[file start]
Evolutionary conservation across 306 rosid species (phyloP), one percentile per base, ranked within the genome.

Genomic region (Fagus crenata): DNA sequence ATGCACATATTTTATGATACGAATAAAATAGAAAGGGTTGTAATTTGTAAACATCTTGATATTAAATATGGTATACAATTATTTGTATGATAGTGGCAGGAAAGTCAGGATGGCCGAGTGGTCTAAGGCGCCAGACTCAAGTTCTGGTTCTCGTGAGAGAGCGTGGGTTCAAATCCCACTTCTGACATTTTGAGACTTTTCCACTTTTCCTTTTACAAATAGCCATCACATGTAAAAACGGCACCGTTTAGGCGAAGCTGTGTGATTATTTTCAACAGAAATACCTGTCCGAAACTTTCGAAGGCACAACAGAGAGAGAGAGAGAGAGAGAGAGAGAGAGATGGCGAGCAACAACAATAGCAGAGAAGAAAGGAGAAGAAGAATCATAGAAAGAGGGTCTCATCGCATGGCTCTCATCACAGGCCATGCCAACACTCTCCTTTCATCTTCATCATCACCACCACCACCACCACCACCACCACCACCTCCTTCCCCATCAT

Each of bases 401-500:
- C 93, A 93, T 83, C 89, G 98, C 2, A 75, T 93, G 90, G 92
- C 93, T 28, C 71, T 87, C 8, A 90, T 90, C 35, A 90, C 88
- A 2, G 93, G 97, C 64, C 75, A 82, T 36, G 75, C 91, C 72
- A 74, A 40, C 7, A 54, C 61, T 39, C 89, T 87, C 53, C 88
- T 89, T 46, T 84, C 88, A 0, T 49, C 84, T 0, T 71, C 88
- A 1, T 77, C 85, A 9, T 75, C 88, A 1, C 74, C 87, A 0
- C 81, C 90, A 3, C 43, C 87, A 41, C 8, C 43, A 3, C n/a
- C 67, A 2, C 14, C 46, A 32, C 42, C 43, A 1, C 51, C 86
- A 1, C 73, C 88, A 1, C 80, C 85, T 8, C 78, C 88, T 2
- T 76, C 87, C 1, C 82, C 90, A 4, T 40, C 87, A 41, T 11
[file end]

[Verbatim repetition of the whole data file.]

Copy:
Evolutionary conservation across 306 rosid species (phyloP), one percentile per base, ranked within the genome.

Genomic region (Fagus crenata): DNA sequence ATGCACATATTTTATGATACGAATAAAATAGAAAGGGTTGTAATTTGTAAACATCTTGATATTAAATATGGTATACAATTATTTGTATGATAGTGGCAGGAAAGTCAGGATGGCCGAGTGGTCTAAGGCGCCAGACTCAAGTTCTGGTTCTCGTGAGAGAGCGTGGGTTCAAATCCCACTTCTGACATTTTGAGACTTTTCCACTTTTCCTTTTACAAATAGCCATCACATGTAAAAACGGCACCGTTTAGGCGAAGCTGTGTGATTATTTTCAACAGAAATACCTGTCCGAAACTTTCGAAGGCACAACAGAGAGAGAGAGAGAGAGAGAGAGAGAGAGATGGCGAGCAACAACAATAGCAGAGAAGAAAGGAGAAGAAGAATCATAGAAAGAGGGTCTCATCGCATGGCTCTCATCACAGGCCATGCCAACACTCTCCTTTCATCTTCATCATCACCACCACCACCACCACCACCACCACCACCTCCTTCCCCATCAT

Each of bases 401-500:
- C 93, A 93, T 83, C 89, G 98, C 2, A 75, T 93, G 90, G 92
- C 93, T 28, C 71, T 87, C 8, A 90, T 90, C 35, A 90, C 88
- A 2, G 93, G 97, C 64, C 75, A 82, T 36, G 75, C 91, C 72
- A 74, A 40, C 7, A 54, C 61, T 39, C 89, T 87, C 53, C 88
- T 89, T 46, T 84, C 88, A 0, T 49, C 84, T 0, T 71, C 88
- A 1, T 77, C 85, A 9, T 75, C 88, A 1, C 74, C 87, A 0
- C 81, C 90, A 3, C 43, C 87, A 41, C 8, C 43, A 3, C n/a
- C 67, A 2, C 14, C 46, A 32, C 42, C 43, A 1, C 51, C 86
- A 1, C 73, C 88, A 1, C 80, C 85, T 8, C 78, C 88, T 2
- T 76, C 87, C 1, C 82, C 90, A 4, T 40, C 87, A 41, T 11